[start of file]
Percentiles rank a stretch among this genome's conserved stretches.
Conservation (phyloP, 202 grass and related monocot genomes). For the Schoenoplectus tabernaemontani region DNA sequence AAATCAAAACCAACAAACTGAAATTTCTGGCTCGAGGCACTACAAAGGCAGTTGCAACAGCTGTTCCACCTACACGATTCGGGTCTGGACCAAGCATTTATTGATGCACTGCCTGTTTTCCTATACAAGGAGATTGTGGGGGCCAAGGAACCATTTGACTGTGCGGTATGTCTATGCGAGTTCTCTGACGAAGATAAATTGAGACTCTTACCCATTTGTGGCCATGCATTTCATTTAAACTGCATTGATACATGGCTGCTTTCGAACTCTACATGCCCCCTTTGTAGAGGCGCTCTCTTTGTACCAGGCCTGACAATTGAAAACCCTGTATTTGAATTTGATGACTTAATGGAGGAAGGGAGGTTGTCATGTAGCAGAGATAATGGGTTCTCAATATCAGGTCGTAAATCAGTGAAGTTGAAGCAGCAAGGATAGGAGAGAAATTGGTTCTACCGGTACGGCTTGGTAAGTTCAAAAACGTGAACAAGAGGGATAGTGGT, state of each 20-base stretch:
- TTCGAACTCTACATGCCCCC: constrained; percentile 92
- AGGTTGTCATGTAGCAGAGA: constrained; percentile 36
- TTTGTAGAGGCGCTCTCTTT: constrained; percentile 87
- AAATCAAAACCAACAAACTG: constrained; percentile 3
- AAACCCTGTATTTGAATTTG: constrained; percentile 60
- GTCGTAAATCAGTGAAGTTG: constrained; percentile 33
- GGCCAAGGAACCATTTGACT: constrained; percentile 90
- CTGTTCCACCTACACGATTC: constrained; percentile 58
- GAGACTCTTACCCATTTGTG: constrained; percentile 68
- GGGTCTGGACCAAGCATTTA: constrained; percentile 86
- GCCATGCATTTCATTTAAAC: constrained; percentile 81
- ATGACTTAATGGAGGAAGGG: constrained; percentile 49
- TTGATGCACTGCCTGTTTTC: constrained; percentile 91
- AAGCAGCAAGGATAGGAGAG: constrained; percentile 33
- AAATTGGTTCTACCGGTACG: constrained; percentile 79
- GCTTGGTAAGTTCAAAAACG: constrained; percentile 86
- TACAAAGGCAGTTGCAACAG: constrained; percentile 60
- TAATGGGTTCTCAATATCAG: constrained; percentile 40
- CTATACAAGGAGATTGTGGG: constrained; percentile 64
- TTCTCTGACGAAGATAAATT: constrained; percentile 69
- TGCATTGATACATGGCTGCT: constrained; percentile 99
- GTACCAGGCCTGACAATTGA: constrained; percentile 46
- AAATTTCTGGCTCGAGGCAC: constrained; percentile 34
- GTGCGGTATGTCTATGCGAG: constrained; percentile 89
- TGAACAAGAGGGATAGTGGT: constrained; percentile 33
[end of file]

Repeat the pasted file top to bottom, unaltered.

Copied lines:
Percentiles rank a stretch among this genome's conserved stretches.
Conservation (phyloP, 202 grass and related monocot genomes). For the Schoenoplectus tabernaemontani region DNA sequence AAATCAAAACCAACAAACTGAAATTTCTGGCTCGAGGCACTACAAAGGCAGTTGCAACAGCTGTTCCACCTACACGATTCGGGTCTGGACCAAGCATTTATTGATGCACTGCCTGTTTTCCTATACAAGGAGATTGTGGGGGCCAAGGAACCATTTGACTGTGCGGTATGTCTATGCGAGTTCTCTGACGAAGATAAATTGAGACTCTTACCCATTTGTGGCCATGCATTTCATTTAAACTGCATTGATACATGGCTGCTTTCGAACTCTACATGCCCCCTTTGTAGAGGCGCTCTCTTTGTACCAGGCCTGACAATTGAAAACCCTGTATTTGAATTTGATGACTTAATGGAGGAAGGGAGGTTGTCATGTAGCAGAGATAATGGGTTCTCAATATCAGGTCGTAAATCAGTGAAGTTGAAGCAGCAAGGATAGGAGAGAAATTGGTTCTACCGGTACGGCTTGGTAAGTTCAAAAACGTGAACAAGAGGGATAGTGGT, state of each 20-base stretch:
- TTCGAACTCTACATGCCCCC: constrained; percentile 92
- AGGTTGTCATGTAGCAGAGA: constrained; percentile 36
- TTTGTAGAGGCGCTCTCTTT: constrained; percentile 87
- AAATCAAAACCAACAAACTG: constrained; percentile 3
- AAACCCTGTATTTGAATTTG: constrained; percentile 60
- GTCGTAAATCAGTGAAGTTG: constrained; percentile 33
- GGCCAAGGAACCATTTGACT: constrained; percentile 90
- CTGTTCCACCTACACGATTC: constrained; percentile 58
- GAGACTCTTACCCATTTGTG: constrained; percentile 68
- GGGTCTGGACCAAGCATTTA: constrained; percentile 86
- GCCATGCATTTCATTTAAAC: constrained; percentile 81
- ATGACTTAATGGAGGAAGGG: constrained; percentile 49
- TTGATGCACTGCCTGTTTTC: constrained; percentile 91
- AAGCAGCAAGGATAGGAGAG: constrained; percentile 33
- AAATTGGTTCTACCGGTACG: constrained; percentile 79
- GCTTGGTAAGTTCAAAAACG: constrained; percentile 86
- TACAAAGGCAGTTGCAACAG: constrained; percentile 60
- TAATGGGTTCTCAATATCAG: constrained; percentile 40
- CTATACAAGGAGATTGTGGG: constrained; percentile 64
- TTCTCTGACGAAGATAAATT: constrained; percentile 69
- TGCATTGATACATGGCTGCT: constrained; percentile 99
- GTACCAGGCCTGACAATTGA: constrained; percentile 46
- AAATTTCTGGCTCGAGGCAC: constrained; percentile 34
- GTGCGGTATGTCTATGCGAG: constrained; percentile 89
- TGAACAAGAGGGATAGTGGT: constrained; percentile 33